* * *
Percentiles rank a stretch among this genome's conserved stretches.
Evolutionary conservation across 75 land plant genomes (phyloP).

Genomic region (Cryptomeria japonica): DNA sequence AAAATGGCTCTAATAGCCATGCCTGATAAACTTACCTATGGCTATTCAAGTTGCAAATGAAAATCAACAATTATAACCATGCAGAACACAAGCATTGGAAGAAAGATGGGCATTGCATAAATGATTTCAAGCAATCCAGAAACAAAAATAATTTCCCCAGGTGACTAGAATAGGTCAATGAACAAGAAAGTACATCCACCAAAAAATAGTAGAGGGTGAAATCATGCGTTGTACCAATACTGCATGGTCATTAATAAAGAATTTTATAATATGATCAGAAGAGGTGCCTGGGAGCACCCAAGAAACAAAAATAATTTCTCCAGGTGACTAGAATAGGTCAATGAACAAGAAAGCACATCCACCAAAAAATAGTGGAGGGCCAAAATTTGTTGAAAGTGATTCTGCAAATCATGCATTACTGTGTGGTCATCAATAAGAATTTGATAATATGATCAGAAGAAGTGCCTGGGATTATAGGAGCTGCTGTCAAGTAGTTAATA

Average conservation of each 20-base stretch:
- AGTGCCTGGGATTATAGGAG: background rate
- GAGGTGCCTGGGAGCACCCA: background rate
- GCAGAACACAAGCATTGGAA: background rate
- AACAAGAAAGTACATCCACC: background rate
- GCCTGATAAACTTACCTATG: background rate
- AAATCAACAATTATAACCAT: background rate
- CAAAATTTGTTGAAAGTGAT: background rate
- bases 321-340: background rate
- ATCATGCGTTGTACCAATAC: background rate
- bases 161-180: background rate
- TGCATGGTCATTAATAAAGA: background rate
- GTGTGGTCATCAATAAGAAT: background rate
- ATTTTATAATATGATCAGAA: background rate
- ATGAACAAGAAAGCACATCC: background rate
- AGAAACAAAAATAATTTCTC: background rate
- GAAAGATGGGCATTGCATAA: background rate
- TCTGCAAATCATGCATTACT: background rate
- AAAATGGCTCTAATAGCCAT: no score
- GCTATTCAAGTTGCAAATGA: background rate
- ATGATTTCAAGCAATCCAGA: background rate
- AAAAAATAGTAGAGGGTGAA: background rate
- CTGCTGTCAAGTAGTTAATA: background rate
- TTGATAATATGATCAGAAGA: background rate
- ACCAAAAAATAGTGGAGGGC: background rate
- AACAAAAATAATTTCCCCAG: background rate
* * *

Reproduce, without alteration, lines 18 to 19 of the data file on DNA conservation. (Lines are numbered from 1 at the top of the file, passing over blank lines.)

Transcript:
- ATGAACAAGAAAGCACATCC: background rate
- AGAAACAAAAATAATTTCTC: background rate